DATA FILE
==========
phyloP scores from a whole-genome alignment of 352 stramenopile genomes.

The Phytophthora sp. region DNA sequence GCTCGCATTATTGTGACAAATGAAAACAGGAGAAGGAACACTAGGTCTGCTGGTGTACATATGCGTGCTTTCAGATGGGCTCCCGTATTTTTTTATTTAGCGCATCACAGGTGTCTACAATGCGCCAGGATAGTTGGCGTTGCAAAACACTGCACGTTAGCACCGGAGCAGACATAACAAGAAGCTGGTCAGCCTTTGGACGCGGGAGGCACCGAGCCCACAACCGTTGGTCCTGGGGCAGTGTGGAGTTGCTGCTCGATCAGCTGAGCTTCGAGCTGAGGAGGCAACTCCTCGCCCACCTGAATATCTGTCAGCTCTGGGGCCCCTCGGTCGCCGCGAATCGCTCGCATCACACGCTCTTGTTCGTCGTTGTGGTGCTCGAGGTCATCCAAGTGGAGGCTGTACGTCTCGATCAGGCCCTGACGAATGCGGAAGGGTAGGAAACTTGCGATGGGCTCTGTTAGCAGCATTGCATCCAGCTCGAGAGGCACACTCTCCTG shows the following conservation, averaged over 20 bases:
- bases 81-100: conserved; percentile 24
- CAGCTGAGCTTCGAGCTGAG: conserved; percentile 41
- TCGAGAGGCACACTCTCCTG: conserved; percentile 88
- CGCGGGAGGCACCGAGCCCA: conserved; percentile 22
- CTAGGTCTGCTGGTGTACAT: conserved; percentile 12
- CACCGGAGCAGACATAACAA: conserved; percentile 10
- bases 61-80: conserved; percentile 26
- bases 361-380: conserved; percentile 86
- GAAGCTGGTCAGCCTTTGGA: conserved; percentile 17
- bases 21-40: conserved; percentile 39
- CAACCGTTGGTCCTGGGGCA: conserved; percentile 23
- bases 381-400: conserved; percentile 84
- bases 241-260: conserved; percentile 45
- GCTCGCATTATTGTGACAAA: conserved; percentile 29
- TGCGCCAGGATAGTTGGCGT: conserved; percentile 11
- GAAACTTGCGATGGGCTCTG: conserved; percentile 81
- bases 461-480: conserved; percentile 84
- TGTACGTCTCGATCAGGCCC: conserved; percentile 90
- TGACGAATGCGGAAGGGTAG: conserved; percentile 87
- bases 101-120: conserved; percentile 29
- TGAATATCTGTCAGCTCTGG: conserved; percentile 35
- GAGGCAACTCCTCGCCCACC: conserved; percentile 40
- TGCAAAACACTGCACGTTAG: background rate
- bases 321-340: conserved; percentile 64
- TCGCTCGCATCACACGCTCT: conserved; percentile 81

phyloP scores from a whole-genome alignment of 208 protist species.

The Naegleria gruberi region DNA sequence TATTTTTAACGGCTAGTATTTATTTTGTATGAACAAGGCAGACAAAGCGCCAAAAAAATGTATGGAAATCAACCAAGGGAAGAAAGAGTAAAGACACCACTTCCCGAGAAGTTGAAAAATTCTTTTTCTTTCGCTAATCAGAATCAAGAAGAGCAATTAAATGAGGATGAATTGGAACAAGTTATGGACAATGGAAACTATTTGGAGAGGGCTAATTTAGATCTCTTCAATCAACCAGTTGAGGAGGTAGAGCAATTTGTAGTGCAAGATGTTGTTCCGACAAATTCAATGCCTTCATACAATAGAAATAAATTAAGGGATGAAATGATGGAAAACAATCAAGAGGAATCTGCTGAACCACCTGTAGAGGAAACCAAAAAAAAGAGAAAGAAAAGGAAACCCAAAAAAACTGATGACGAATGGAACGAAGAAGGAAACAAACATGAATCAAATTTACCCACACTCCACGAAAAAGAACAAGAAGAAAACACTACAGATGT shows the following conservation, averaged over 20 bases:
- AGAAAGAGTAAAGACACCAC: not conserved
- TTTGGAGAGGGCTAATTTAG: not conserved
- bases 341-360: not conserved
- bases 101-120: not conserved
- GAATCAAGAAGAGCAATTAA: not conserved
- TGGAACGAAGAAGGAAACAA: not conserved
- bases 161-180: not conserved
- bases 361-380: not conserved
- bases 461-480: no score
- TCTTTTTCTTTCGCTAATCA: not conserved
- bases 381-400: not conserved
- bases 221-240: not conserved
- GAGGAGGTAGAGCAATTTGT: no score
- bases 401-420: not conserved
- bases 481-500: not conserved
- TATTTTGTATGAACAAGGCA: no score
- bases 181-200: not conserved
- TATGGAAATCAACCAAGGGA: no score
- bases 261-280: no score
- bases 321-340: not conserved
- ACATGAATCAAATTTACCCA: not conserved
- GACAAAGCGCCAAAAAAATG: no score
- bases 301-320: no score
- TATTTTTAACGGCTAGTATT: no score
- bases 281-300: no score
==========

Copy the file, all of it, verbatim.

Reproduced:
phyloP scores from a whole-genome alignment of 352 stramenopile genomes.

The Phytophthora sp. region DNA sequence GCTCGCATTATTGTGACAAATGAAAACAGGAGAAGGAACACTAGGTCTGCTGGTGTACATATGCGTGCTTTCAGATGGGCTCCCGTATTTTTTTATTTAGCGCATCACAGGTGTCTACAATGCGCCAGGATAGTTGGCGTTGCAAAACACTGCACGTTAGCACCGGAGCAGACATAACAAGAAGCTGGTCAGCCTTTGGACGCGGGAGGCACCGAGCCCACAACCGTTGGTCCTGGGGCAGTGTGGAGTTGCTGCTCGATCAGCTGAGCTTCGAGCTGAGGAGGCAACTCCTCGCCCACCTGAATATCTGTCAGCTCTGGGGCCCCTCGGTCGCCGCGAATCGCTCGCATCACACGCTCTTGTTCGTCGTTGTGGTGCTCGAGGTCATCCAAGTGGAGGCTGTACGTCTCGATCAGGCCCTGACGAATGCGGAAGGGTAGGAAACTTGCGATGGGCTCTGTTAGCAGCATTGCATCCAGCTCGAGAGGCACACTCTCCTG shows the following conservation, averaged over 20 bases:
- bases 81-100: conserved; percentile 24
- CAGCTGAGCTTCGAGCTGAG: conserved; percentile 41
- TCGAGAGGCACACTCTCCTG: conserved; percentile 88
- CGCGGGAGGCACCGAGCCCA: conserved; percentile 22
- CTAGGTCTGCTGGTGTACAT: conserved; percentile 12
- CACCGGAGCAGACATAACAA: conserved; percentile 10
- bases 61-80: conserved; percentile 26
- bases 361-380: conserved; percentile 86
- GAAGCTGGTCAGCCTTTGGA: conserved; percentile 17
- bases 21-40: conserved; percentile 39
- CAACCGTTGGTCCTGGGGCA: conserved; percentile 23
- bases 381-400: conserved; percentile 84
- bases 241-260: conserved; percentile 45
- GCTCGCATTATTGTGACAAA: conserved; percentile 29
- TGCGCCAGGATAGTTGGCGT: conserved; percentile 11
- GAAACTTGCGATGGGCTCTG: conserved; percentile 81
- bases 461-480: conserved; percentile 84
- TGTACGTCTCGATCAGGCCC: conserved; percentile 90
- TGACGAATGCGGAAGGGTAG: conserved; percentile 87
- bases 101-120: conserved; percentile 29
- TGAATATCTGTCAGCTCTGG: conserved; percentile 35
- GAGGCAACTCCTCGCCCACC: conserved; percentile 40
- TGCAAAACACTGCACGTTAG: background rate
- bases 321-340: conserved; percentile 64
- TCGCTCGCATCACACGCTCT: conserved; percentile 81

phyloP scores from a whole-genome alignment of 208 protist species.

The Naegleria gruberi region DNA sequence TATTTTTAACGGCTAGTATTTATTTTGTATGAACAAGGCAGACAAAGCGCCAAAAAAATGTATGGAAATCAACCAAGGGAAGAAAGAGTAAAGACACCACTTCCCGAGAAGTTGAAAAATTCTTTTTCTTTCGCTAATCAGAATCAAGAAGAGCAATTAAATGAGGATGAATTGGAACAAGTTATGGACAATGGAAACTATTTGGAGAGGGCTAATTTAGATCTCTTCAATCAACCAGTTGAGGAGGTAGAGCAATTTGTAGTGCAAGATGTTGTTCCGACAAATTCAATGCCTTCATACAATAGAAATAAATTAAGGGATGAAATGATGGAAAACAATCAAGAGGAATCTGCTGAACCACCTGTAGAGGAAACCAAAAAAAAGAGAAAGAAAAGGAAACCCAAAAAAACTGATGACGAATGGAACGAAGAAGGAAACAAACATGAATCAAATTTACCCACACTCCACGAAAAAGAACAAGAAGAAAACACTACAGATGT shows the following conservation, averaged over 20 bases:
- AGAAAGAGTAAAGACACCAC: not conserved
- TTTGGAGAGGGCTAATTTAG: not conserved
- bases 341-360: not conserved
- bases 101-120: not conserved
- GAATCAAGAAGAGCAATTAA: not conserved
- TGGAACGAAGAAGGAAACAA: not conserved
- bases 161-180: not conserved
- bases 361-380: not conserved
- bases 461-480: no score
- TCTTTTTCTTTCGCTAATCA: not conserved
- bases 381-400: not conserved
- bases 221-240: not conserved
- GAGGAGGTAGAGCAATTTGT: no score
- bases 401-420: not conserved
- bases 481-500: not conserved
- TATTTTGTATGAACAAGGCA: no score
- bases 181-200: not conserved
- TATGGAAATCAACCAAGGGA: no score
- bases 261-280: no score
- bases 321-340: not conserved
- ACATGAATCAAATTTACCCA: not conserved
- GACAAAGCGCCAAAAAAATG: no score
- bases 301-320: no score
- TATTTTTAACGGCTAGTATT: no score
- bases 281-300: no score